10 Tips for Healthy Skin All Winter

121912-winter skin care

If cold weather and artificial heat leave you with dry, cracked skin, here’s some good news. You can fix that problem and improve your overall health by following a few simple guidelines.

We tend to think of skin — the body’s largest organ — as something that takes care of itself. But it’s important to protect it against cracks and wounds because skin serves as a barrier to protect your internal organs from damage and exposure to bacteria and other harmful elements. Remember, too, that your skin can absorb substances from your bath water as well as from soaps, lotions, and washes. You should look for skin-care products that are as pure and chemical-free as possible.

Your skin says a lot about you. For example, we all know that wrinkles are a sign of aging. On the other hand, dry skin can happen at any age. Although it’s quite common, dry skin can mean your body is trying to tell you something about your health. In that case, I advise you to read on and follow up with some of my recommendations. Your skin won’t be the only thing that benefits. My patient George is a good example of just how much improving the condition of your skin can affect your health.

A Closer Look at Your Skin — and Its Enemies

Skin consists of several different types of tissue that have some very important duties, including:

  • Maintaining a steady body temperature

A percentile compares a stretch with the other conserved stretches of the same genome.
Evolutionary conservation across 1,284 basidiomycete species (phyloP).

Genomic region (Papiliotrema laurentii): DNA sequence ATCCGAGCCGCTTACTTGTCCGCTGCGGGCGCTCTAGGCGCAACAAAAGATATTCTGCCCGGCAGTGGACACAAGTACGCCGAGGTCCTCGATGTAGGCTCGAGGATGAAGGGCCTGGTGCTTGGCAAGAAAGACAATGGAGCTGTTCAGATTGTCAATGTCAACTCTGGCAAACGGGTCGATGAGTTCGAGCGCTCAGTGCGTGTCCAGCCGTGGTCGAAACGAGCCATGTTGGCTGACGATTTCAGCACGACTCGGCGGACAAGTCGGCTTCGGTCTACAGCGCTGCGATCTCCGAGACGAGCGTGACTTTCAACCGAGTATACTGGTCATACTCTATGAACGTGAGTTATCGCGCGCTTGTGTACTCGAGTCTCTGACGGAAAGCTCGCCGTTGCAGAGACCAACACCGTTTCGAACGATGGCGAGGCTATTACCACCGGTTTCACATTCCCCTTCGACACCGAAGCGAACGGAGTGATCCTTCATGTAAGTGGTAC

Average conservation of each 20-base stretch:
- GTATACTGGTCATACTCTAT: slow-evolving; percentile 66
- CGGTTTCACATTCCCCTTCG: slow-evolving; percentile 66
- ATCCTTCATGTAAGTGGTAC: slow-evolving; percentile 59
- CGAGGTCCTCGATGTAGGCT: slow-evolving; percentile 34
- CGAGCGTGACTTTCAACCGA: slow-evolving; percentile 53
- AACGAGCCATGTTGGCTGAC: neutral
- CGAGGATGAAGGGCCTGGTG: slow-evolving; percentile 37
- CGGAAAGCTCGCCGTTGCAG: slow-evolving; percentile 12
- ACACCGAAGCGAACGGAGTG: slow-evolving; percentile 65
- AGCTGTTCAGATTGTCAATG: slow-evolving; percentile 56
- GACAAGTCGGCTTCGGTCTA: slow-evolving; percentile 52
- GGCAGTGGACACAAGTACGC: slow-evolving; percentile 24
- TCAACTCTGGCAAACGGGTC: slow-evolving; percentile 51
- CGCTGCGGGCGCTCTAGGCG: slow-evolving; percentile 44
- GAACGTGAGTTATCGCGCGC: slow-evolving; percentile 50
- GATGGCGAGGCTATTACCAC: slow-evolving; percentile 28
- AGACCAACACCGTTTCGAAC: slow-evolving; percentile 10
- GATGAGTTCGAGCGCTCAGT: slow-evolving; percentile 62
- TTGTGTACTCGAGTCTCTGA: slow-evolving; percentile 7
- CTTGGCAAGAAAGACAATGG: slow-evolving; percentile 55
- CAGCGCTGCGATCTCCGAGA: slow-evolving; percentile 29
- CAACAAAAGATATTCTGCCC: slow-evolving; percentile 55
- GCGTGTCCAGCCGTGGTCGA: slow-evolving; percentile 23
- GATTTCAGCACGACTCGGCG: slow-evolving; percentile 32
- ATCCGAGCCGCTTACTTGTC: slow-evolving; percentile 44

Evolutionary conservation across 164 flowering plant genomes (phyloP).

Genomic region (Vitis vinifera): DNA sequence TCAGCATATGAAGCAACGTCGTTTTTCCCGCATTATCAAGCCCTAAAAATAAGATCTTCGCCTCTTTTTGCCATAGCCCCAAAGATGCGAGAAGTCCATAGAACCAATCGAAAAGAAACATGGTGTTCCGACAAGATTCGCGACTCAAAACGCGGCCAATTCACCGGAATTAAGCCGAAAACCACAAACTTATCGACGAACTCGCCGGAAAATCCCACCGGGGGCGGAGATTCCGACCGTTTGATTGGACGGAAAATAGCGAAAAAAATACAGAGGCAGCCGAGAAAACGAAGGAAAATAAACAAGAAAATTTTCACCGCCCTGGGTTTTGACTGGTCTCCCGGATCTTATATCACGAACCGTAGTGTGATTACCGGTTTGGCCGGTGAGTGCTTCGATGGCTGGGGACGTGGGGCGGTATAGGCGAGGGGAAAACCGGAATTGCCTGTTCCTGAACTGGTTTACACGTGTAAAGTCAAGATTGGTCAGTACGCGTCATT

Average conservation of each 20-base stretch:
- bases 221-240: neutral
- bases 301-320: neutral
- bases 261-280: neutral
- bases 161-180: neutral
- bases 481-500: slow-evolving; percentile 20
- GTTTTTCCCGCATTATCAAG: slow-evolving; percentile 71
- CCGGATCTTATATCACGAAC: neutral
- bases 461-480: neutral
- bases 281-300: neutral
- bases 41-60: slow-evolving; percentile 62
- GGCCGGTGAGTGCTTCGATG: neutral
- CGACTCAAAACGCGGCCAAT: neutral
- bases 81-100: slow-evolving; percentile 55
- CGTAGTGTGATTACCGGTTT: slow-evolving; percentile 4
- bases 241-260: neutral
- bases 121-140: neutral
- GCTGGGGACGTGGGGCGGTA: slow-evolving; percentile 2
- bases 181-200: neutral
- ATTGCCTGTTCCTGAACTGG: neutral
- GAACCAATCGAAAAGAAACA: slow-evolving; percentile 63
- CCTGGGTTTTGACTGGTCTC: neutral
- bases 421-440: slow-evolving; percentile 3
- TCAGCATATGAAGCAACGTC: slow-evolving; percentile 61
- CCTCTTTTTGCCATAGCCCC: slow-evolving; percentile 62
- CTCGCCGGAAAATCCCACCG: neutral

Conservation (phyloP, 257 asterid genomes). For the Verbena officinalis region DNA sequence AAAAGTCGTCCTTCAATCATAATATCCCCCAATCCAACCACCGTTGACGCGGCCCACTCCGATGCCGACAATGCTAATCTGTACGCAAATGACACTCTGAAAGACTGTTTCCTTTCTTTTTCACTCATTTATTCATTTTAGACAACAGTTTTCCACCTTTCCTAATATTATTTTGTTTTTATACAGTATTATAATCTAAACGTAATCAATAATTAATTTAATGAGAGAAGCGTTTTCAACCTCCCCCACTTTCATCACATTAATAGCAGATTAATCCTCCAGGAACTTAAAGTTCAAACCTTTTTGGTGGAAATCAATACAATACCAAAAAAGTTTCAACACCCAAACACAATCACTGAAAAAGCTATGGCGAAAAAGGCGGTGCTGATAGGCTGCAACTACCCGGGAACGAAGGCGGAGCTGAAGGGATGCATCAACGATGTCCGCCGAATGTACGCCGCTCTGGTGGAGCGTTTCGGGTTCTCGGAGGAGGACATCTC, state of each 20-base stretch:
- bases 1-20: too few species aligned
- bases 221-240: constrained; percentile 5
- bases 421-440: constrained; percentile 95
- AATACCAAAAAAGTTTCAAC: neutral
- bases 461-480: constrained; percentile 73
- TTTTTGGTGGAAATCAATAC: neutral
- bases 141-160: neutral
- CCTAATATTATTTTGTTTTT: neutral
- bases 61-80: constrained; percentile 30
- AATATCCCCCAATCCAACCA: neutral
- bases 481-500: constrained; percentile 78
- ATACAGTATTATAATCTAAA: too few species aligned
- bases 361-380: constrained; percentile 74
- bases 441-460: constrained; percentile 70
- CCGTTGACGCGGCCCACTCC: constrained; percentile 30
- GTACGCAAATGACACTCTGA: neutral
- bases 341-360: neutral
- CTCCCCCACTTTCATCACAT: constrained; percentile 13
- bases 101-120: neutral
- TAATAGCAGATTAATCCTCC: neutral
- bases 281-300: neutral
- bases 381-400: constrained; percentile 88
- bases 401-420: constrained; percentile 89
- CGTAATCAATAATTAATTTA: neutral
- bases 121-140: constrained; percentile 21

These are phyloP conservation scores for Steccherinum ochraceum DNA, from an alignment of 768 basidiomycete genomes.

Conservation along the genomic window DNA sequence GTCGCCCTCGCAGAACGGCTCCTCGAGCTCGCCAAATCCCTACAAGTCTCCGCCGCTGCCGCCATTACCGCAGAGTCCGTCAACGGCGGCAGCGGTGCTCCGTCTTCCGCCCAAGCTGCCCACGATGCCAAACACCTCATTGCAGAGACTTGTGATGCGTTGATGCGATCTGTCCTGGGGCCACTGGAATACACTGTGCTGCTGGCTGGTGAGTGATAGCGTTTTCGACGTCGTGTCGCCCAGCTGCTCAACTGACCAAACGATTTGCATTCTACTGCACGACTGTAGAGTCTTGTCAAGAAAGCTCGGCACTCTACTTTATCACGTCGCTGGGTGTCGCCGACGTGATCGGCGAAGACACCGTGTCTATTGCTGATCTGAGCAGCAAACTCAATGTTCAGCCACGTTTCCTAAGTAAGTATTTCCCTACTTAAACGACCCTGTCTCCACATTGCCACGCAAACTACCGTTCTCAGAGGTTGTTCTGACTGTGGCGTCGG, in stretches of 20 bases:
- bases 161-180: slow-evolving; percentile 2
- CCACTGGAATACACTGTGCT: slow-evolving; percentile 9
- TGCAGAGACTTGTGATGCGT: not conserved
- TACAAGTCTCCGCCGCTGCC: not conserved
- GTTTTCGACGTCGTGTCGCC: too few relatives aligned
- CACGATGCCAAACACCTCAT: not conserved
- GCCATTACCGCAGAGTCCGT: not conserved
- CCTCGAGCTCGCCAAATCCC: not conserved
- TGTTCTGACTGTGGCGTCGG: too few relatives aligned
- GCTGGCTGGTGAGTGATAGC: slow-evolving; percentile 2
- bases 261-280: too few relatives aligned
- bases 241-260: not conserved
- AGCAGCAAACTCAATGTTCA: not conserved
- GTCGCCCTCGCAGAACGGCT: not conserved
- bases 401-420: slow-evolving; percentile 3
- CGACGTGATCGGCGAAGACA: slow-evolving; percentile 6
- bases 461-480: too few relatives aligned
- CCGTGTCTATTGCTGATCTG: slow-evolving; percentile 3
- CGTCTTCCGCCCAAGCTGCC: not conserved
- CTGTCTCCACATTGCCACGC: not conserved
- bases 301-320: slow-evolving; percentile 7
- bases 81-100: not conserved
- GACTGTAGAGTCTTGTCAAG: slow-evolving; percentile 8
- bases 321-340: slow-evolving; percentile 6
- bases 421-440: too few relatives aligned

• Preventing injury to internal organs
  • Protecting you from the sun’s ultraviolet rays
  • Delivering information from nerve endings in the skin to your brain
  • Protecting against infection-causing invaders
  • Producing vitamin D from sun exposure

Considering all that your skin does for you, why not return the favor? Get to know the names of a few ingredients to avoid. The following harmful substances frequently turn up in skin lotions, soaps, and body washes, even though other countries may have banned them.

Avoid These Skin-Care Ingredients

  • Diethanolamine (DEA)
  • Parabens
  • Phthalates
  • Formaldehyde (may appear on labels as quaternium-15, DMDM hydantoin, imidazolidinyl urea, or diazolidinyl urea)
  • 1,4-dioxane (look for sodium laureth sulfate, PEG, polyethylene, polyethylene glycol, polyoxyethylene, polyethoxyethylene, and/or polyoxynolethylene)
  • Fragrance, unless it is from an essential oil